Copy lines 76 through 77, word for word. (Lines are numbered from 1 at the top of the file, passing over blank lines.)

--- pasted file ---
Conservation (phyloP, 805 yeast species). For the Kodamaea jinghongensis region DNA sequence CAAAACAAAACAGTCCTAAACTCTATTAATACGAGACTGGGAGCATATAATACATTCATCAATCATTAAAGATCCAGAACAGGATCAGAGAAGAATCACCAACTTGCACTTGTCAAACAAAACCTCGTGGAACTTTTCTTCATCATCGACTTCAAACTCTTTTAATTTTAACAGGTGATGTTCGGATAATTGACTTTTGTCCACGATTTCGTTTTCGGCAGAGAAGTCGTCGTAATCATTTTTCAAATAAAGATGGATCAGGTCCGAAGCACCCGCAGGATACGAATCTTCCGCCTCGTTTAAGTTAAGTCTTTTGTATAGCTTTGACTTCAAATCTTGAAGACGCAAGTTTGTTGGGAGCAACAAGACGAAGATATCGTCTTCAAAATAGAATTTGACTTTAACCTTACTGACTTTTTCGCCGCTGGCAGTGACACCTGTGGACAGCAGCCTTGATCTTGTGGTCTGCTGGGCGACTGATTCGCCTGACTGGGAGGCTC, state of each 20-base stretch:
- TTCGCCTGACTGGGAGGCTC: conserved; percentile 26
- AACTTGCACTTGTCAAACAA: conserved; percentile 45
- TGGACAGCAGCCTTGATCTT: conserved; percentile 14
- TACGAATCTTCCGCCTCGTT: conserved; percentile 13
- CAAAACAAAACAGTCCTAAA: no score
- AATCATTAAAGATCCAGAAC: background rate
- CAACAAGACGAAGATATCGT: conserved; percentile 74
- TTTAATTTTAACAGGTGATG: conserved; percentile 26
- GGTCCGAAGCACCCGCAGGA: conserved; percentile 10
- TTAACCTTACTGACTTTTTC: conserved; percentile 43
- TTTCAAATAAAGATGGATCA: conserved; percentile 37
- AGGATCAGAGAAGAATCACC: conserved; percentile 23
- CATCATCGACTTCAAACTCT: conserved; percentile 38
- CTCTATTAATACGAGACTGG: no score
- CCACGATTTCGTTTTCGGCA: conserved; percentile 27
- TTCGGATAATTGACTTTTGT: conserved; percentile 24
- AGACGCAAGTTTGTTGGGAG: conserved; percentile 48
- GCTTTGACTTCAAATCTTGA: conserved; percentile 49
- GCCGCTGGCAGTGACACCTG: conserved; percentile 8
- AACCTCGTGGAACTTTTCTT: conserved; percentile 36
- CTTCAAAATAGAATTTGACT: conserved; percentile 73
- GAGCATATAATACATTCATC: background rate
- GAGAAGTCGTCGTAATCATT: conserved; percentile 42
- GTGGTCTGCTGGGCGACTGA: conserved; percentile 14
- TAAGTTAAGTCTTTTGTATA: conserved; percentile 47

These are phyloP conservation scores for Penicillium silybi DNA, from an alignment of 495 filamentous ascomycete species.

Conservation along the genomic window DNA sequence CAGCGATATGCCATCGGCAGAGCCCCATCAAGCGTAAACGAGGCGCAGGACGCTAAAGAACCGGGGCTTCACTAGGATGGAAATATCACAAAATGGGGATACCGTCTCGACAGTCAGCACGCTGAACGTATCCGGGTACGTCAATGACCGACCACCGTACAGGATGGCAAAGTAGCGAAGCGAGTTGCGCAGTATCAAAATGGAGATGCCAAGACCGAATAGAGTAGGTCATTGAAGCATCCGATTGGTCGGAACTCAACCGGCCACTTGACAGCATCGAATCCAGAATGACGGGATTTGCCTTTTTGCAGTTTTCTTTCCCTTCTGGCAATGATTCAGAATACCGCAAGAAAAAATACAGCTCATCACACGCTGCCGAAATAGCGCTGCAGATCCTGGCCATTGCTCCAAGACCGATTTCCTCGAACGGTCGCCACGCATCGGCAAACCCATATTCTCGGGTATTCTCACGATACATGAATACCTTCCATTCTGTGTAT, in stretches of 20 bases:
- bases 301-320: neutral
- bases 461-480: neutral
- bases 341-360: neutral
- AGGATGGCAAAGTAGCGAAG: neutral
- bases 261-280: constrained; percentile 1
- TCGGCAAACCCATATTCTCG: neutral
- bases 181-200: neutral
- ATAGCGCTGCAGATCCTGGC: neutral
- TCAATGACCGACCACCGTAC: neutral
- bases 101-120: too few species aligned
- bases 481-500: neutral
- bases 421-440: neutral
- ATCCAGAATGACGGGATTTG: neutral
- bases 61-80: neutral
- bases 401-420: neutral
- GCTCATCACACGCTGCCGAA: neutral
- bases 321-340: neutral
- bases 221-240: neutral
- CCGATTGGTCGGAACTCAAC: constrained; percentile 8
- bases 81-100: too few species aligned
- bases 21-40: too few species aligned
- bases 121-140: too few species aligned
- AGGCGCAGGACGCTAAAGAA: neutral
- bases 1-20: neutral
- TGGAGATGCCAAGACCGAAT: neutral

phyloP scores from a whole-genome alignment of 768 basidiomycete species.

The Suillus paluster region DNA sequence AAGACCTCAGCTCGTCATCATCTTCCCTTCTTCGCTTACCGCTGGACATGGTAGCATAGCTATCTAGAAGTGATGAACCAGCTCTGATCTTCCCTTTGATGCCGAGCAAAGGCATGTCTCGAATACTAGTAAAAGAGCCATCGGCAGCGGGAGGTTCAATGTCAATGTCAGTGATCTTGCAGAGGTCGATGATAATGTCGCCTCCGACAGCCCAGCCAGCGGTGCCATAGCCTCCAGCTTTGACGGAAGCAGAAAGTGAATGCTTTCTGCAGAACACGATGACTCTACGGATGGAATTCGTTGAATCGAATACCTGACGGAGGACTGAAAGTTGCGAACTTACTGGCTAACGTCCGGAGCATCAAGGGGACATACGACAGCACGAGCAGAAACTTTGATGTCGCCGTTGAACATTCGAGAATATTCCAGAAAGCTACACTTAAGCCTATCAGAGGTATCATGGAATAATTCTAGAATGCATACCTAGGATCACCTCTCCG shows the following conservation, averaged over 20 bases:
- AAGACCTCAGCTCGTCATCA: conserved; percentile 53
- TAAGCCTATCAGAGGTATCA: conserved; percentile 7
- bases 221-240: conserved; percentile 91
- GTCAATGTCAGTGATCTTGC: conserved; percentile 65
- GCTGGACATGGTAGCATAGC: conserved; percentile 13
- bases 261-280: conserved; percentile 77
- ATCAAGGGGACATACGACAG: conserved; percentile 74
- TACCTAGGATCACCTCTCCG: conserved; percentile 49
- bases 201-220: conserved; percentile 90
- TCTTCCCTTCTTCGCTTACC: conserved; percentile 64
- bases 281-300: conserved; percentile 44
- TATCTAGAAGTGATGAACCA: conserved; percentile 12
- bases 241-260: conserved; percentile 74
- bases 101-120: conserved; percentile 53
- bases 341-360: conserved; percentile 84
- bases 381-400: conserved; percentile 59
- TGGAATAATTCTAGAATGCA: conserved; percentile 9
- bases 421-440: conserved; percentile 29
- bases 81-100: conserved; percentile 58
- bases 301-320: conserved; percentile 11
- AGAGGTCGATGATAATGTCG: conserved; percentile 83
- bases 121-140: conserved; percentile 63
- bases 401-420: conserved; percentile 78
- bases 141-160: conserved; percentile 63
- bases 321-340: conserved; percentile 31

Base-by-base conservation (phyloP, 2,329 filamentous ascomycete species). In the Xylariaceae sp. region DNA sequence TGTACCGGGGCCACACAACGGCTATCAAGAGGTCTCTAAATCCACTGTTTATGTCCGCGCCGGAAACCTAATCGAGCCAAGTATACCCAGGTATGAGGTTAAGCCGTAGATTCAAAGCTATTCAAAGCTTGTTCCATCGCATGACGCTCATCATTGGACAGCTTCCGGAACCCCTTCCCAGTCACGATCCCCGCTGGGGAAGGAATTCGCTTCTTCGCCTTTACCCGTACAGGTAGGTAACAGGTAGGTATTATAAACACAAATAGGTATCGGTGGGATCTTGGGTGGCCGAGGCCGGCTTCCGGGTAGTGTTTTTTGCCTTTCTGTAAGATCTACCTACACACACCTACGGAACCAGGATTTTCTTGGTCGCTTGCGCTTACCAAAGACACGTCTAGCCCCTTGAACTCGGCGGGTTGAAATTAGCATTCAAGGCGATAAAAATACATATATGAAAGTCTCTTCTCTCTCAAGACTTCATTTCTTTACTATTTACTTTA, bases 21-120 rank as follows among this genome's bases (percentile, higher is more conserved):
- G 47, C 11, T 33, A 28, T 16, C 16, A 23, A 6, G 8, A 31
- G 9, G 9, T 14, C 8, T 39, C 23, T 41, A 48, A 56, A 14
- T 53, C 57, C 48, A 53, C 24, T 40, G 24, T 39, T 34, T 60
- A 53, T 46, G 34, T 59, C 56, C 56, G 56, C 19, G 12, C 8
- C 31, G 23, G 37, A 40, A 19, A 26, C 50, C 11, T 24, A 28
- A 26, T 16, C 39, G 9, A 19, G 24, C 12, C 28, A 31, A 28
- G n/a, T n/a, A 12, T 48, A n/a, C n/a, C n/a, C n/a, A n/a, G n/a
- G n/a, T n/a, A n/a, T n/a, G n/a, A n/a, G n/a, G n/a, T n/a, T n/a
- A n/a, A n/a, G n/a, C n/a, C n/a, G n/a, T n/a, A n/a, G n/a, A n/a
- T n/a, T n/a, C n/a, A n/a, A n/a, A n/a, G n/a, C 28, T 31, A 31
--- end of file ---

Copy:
- AGAGGTCGATGATAATGTCG: conserved; percentile 83
- bases 121-140: conserved; percentile 63